I’ll add to Ken’s notes below:

KC: 99% of the stress you experience is caused by your thinking, your interpretation and your hardwired beliefs. Sure if you grew up in an abusive family, got assaulted, molested or raped, physically threatened or even wrongfully arrested those would all be examples of trauma/stress you have experienced. This trauma is buried in your sub-conscious and under stress is triggered – limbic system fight or flight response in the Amygdala.

True, true. Trauma does stay in the system, unless it is…

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ACA: Equality and Justice for All

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Every ACA repeal bill offered by the GOP this year has been a horror show, designed to cut taxes for the affluent while raising costs and reducing access for everyone else. The backstory of the healthcare debate has been to free up government funds to enable tax cuts primarily for the wealthy.  It’s not good health policy and it’s not good economic policy. It’s greed, nothing more.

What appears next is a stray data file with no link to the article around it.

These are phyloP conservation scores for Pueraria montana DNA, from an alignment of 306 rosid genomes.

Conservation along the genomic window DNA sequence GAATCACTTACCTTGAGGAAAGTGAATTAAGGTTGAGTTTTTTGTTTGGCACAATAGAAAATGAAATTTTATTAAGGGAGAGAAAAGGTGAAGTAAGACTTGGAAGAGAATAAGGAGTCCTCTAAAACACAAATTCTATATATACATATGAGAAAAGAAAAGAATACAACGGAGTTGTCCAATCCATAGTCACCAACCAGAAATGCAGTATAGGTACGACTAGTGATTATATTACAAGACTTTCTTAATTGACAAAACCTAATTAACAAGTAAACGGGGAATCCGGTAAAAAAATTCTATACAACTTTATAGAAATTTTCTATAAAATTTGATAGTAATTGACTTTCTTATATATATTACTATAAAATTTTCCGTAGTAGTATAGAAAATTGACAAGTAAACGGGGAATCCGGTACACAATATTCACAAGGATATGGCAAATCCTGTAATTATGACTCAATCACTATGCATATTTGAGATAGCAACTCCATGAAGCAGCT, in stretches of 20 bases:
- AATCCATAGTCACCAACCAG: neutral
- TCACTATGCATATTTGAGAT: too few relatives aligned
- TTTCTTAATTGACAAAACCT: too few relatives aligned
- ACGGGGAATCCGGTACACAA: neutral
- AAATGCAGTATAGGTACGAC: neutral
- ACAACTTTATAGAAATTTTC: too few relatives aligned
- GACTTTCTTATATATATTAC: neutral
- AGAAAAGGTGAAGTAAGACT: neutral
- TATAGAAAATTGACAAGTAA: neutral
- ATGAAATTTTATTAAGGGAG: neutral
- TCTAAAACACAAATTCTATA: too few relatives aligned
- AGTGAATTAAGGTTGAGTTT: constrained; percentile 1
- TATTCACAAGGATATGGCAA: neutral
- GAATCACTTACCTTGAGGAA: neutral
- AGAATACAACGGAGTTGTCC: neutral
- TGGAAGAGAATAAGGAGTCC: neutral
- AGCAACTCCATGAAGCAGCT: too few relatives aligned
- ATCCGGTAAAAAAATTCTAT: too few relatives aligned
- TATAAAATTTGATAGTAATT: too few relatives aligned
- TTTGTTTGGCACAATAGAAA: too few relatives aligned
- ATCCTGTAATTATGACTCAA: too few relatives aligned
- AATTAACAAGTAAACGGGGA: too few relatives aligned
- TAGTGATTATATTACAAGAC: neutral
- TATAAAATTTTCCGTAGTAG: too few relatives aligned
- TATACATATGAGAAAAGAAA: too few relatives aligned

If you believe in the concept of fairness, if you believe that the Declaration of Independence isn’t just a scrap of paper, or if you believe that the Preamble to the Constitution is meaningful, then you have two new heroes this week.

We hold these truths to be self-evident, that all men are created equal, that they are endowed by their Creator with certain unalienable Rights, that among these are Life, Liberty and the pursuit of Happiness.

These are rights for everyone, not just the more fortunate.

So let me introduce to you the two major risk takers of the Senate, Lisa Murkowski (Alaska) and Susan Collins (Maine). Senator McCain could kill the bill because these two stood firmly against it. It’s called placing citizens and Country above party and donors.

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(Source: Huffington Post)